Poet jessica Care moore Regroups, Goes Digital, and Advocates for Artists

Facing personal and professional losses,the poet is finding inspiration in a life upended
Poet jessica Care moore
Not the plan: Poet jessica Care moore has found new ways to reach fans. // Photograph by Daris D. Mckinney

2020 was slated to be a big year for Detroit poet and author jessica Care moore. She was releasing her poetry book We Want Our Bodies Back, an ode to black women and their bodies. She was excited to be releasing the book through a major publisher, HarperCollins’ Amistad imprint, and was looking forward to the book tour that would follow. She even halted her signature live performance event, Black Women Rock!, to make space in her March calendar.

On March 5, she headed to San Antonio, Texas, for the Association of Writers & Writing Programs (AWP) conference — the premier writing expo for published and aspiring authors alike. Attendance was down because of emerging worries over the novel coronavirus. Some speakers dropped out and events were canceled, but moore, who styles her name with lowercase letters, was still committed to making it to San Antonio’s Carver Library for a speaking engagement and reading.

“I went to AWP when a lot of people canceled, and I went kind of fiercely,” she says. “I was definitely more defiant [then]. There was not a lot of information at that time.”

When moore returned to Detroit, things had changed. Her book, due to be released March 31, was now sharing headlines with the virus. The book launch that her friend, rapper Talib Kweli, planned to DJ for her in New York would have to be reimagined as a virtual reading, and each of her tour stops was in limbo. Moore typically makes money for the rest of the year from her spring speaking events and performances. She estimates she’s lost about $50,000 of income from canceled bookings and events, and she was initially denied when she filed for unemployment, though she’s writing to appeal.

“I didn’t just lose a couple months of income,” she says. “I lost most of my yearly income.”

In lieu of the book tour and other in-person opportunities, moore has gone virtual from her living room by performing solo or being featured on live events with her creative peers. Though new to the digital realm, she goes live on Instagram each Tuesday night at 7 for The jessica Care moore Show. On April 18, she even hosted a night of performances featuring artists from her Black Women Rock! lineup. She says she’s grateful for each opportunity to connect and uplift other artists; she even puts on eyeliner and lip gloss for each performance.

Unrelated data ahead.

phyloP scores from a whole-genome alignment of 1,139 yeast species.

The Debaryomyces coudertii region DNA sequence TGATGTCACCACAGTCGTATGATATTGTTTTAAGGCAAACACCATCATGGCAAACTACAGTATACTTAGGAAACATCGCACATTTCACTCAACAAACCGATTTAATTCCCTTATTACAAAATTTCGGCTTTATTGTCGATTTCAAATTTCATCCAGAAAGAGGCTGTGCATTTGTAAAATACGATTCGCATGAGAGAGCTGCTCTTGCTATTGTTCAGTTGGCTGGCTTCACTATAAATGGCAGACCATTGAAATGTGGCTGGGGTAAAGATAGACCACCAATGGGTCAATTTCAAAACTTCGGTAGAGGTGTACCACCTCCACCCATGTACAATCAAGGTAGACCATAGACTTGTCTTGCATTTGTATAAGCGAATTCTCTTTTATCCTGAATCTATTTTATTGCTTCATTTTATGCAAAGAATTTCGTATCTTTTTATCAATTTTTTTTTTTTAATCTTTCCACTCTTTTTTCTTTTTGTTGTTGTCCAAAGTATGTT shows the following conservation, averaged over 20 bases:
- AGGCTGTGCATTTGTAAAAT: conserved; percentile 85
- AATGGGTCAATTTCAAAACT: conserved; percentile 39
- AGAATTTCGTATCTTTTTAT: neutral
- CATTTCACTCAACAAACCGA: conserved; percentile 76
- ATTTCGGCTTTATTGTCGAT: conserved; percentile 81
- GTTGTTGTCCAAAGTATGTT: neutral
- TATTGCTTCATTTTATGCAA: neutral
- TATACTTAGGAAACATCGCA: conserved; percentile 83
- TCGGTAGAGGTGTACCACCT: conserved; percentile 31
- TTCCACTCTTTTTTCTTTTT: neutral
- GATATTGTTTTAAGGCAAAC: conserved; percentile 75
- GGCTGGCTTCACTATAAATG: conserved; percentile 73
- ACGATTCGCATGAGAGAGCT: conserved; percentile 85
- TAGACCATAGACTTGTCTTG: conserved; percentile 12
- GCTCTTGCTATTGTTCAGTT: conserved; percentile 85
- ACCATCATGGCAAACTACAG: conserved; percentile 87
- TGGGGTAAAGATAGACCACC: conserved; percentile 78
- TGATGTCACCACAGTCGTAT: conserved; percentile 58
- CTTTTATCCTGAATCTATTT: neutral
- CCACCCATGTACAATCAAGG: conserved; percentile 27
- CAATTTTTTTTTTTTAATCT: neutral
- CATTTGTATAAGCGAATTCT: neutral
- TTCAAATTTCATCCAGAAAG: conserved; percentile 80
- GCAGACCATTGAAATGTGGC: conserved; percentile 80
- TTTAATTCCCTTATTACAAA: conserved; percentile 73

Moore isn’t just adjusting to new ways of connecting with her audience — she’s also grieving and cooking and mothering and daughtering and sistering and doing her best to keep her tight-knit community intact. At this rate, she’s losing another friend to the virus each week. First, she lost her close childhood friend, Nikki Barksdale; then community leader Marlowe Stoudamire; then educator and talk-show host Brenda Perryman; and, most recently, techno producer and DJ Mike Huckaby.

The loss is staggering.

“When my friends started dying, I stopped playing my small violin or feeling sorry for myself,” she says.

Despite the chaos, grief, and uncertainty, Moore wants artists to recognize how valuable they are. She encourages institutions and organizations that are now booking artists to pay them for their time and their online presence. She sees an opportunity for independent artists to take this time, when the playing field is level, to reach out to the major industry players they would not have typically had in-person access to.

As far as inspiration goes, moore is finding it a little closer to home these days. She’s been observing the squirrels, birds, bunnies, and pheasants that come to her backyard. She’s particularly in awe of a tree that has begun to bloom. It’s featured in the suite of isolation poems she’s writing in response to all that’s happening around her.

“It’s OK not to be inspired and it’s OK to feel sad,” she advises her fellow artists. “It’s OK to have that moment of shock and not knowing quite what to do. But be encouraged and know that you’re needed and that we need your art. Be inspired by the life that is here, and listen to those things that bring joy.

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